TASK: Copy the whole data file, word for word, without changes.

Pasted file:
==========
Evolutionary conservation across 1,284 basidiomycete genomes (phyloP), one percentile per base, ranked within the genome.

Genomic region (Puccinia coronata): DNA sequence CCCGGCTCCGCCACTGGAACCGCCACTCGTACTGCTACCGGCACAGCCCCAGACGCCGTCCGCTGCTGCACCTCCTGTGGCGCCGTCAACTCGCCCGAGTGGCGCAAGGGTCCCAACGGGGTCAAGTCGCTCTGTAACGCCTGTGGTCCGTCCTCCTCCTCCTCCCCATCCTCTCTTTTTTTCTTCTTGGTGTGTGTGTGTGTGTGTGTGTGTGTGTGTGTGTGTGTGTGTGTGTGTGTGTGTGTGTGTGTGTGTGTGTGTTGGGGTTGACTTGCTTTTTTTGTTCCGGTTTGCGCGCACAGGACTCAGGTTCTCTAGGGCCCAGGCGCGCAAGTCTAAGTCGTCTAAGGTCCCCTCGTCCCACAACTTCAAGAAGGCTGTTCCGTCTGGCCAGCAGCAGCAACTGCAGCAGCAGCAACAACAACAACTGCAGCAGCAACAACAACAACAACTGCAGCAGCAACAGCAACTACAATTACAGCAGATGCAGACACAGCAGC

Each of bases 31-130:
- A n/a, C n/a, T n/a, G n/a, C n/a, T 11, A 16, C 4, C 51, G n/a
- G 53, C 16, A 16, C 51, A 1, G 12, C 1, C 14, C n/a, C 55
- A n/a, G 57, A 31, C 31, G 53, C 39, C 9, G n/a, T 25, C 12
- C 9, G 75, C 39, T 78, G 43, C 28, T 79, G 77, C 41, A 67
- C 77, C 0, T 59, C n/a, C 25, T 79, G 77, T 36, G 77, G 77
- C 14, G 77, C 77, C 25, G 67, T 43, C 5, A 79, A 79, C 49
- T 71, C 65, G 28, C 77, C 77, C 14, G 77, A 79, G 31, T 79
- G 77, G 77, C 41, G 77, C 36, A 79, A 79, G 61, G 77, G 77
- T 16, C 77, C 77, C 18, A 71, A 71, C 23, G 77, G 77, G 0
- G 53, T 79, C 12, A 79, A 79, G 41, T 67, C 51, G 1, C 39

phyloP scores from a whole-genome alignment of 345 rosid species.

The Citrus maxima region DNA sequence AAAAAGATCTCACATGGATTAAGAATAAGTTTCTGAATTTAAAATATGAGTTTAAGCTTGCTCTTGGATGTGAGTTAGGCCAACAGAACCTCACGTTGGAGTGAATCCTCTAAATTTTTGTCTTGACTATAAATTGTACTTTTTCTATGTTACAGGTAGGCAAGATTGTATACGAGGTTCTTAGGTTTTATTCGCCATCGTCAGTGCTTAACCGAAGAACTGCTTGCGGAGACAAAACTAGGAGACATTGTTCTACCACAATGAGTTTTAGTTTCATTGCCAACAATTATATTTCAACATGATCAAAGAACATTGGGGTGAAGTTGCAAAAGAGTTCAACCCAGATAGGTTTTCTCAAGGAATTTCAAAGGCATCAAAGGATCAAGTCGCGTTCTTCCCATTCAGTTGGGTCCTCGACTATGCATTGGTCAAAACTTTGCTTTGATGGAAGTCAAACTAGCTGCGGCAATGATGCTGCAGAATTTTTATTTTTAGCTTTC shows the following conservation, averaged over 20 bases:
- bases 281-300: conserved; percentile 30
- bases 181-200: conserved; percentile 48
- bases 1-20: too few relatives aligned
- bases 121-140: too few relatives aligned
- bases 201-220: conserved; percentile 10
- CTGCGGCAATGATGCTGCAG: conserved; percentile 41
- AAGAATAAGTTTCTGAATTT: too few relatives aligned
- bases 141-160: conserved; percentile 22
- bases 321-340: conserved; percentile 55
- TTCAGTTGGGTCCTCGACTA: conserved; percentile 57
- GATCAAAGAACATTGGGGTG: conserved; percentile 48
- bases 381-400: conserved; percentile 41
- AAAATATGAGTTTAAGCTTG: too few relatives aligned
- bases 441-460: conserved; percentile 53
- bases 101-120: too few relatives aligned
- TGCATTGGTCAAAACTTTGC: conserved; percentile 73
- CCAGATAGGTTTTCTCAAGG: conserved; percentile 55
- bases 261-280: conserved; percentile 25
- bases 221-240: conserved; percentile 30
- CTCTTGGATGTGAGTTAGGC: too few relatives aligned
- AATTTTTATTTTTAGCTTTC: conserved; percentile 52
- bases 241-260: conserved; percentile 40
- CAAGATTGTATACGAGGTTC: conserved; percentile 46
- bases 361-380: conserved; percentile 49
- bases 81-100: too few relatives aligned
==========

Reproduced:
Evolutionary conservation across 1,284 basidiomycete genomes (phyloP), one percentile per base, ranked within the genome.

Genomic region (Puccinia coronata): DNA sequence CCCGGCTCCGCCACTGGAACCGCCACTCGTACTGCTACCGGCACAGCCCCAGACGCCGTCCGCTGCTGCACCTCCTGTGGCGCCGTCAACTCGCCCGAGTGGCGCAAGGGTCCCAACGGGGTCAAGTCGCTCTGTAACGCCTGTGGTCCGTCCTCCTCCTCCTCCCCATCCTCTCTTTTTTTCTTCTTGGTGTGTGTGTGTGTGTGTGTGTGTGTGTGTGTGTGTGTGTGTGTGTGTGTGTGTGTGTGTGTGTGTGTGTGTTGGGGTTGACTTGCTTTTTTTGTTCCGGTTTGCGCGCACAGGACTCAGGTTCTCTAGGGCCCAGGCGCGCAAGTCTAAGTCGTCTAAGGTCCCCTCGTCCCACAACTTCAAGAAGGCTGTTCCGTCTGGCCAGCAGCAGCAACTGCAGCAGCAGCAACAACAACAACTGCAGCAGCAACAACAACAACAACTGCAGCAGCAACAGCAACTACAATTACAGCAGATGCAGACACAGCAGC

Each of bases 31-130:
- A n/a, C n/a, T n/a, G n/a, C n/a, T 11, A 16, C 4, C 51, G n/a
- G 53, C 16, A 16, C 51, A 1, G 12, C 1, C 14, C n/a, C 55
- A n/a, G 57, A 31, C 31, G 53, C 39, C 9, G n/a, T 25, C 12
- C 9, G 75, C 39, T 78, G 43, C 28, T 79, G 77, C 41, A 67
- C 77, C 0, T 59, C n/a, C 25, T 79, G 77, T 36, G 77, G 77
- C 14, G 77, C 77, C 25, G 67, T 43, C 5, A 79, A 79, C 49
- T 71, C 65, G 28, C 77, C 77, C 14, G 77, A 79, G 31, T 79
- G 77, G 77, C 41, G 77, C 36, A 79, A 79, G 61, G 77, G 77
- T 16, C 77, C 77, C 18, A 71, A 71, C 23, G 77, G 77, G 0
- G 53, T 79, C 12, A 79, A 79, G 41, T 67, C 51, G 1, C 39

phyloP scores from a whole-genome alignment of 345 rosid species.

The Citrus maxima region DNA sequence AAAAAGATCTCACATGGATTAAGAATAAGTTTCTGAATTTAAAATATGAGTTTAAGCTTGCTCTTGGATGTGAGTTAGGCCAACAGAACCTCACGTTGGAGTGAATCCTCTAAATTTTTGTCTTGACTATAAATTGTACTTTTTCTATGTTACAGGTAGGCAAGATTGTATACGAGGTTCTTAGGTTTTATTCGCCATCGTCAGTGCTTAACCGAAGAACTGCTTGCGGAGACAAAACTAGGAGACATTGTTCTACCACAATGAGTTTTAGTTTCATTGCCAACAATTATATTTCAACATGATCAAAGAACATTGGGGTGAAGTTGCAAAAGAGTTCAACCCAGATAGGTTTTCTCAAGGAATTTCAAAGGCATCAAAGGATCAAGTCGCGTTCTTCCCATTCAGTTGGGTCCTCGACTATGCATTGGTCAAAACTTTGCTTTGATGGAAGTCAAACTAGCTGCGGCAATGATGCTGCAGAATTTTTATTTTTAGCTTTC shows the following conservation, averaged over 20 bases:
- bases 281-300: conserved; percentile 30
- bases 181-200: conserved; percentile 48
- bases 1-20: too few relatives aligned
- bases 121-140: too few relatives aligned
- bases 201-220: conserved; percentile 10
- CTGCGGCAATGATGCTGCAG: conserved; percentile 41
- AAGAATAAGTTTCTGAATTT: too few relatives aligned
- bases 141-160: conserved; percentile 22
- bases 321-340: conserved; percentile 55
- TTCAGTTGGGTCCTCGACTA: conserved; percentile 57
- GATCAAAGAACATTGGGGTG: conserved; percentile 48
- bases 381-400: conserved; percentile 41
- AAAATATGAGTTTAAGCTTG: too few relatives aligned
- bases 441-460: conserved; percentile 53
- bases 101-120: too few relatives aligned
- TGCATTGGTCAAAACTTTGC: conserved; percentile 73
- CCAGATAGGTTTTCTCAAGG: conserved; percentile 55
- bases 261-280: conserved; percentile 25
- bases 221-240: conserved; percentile 30
- CTCTTGGATGTGAGTTAGGC: too few relatives aligned
- AATTTTTATTTTTAGCTTTC: conserved; percentile 52
- bases 241-260: conserved; percentile 40
- CAAGATTGTATACGAGGTTC: conserved; percentile 46
- bases 361-380: conserved; percentile 49
- bases 81-100: too few relatives aligned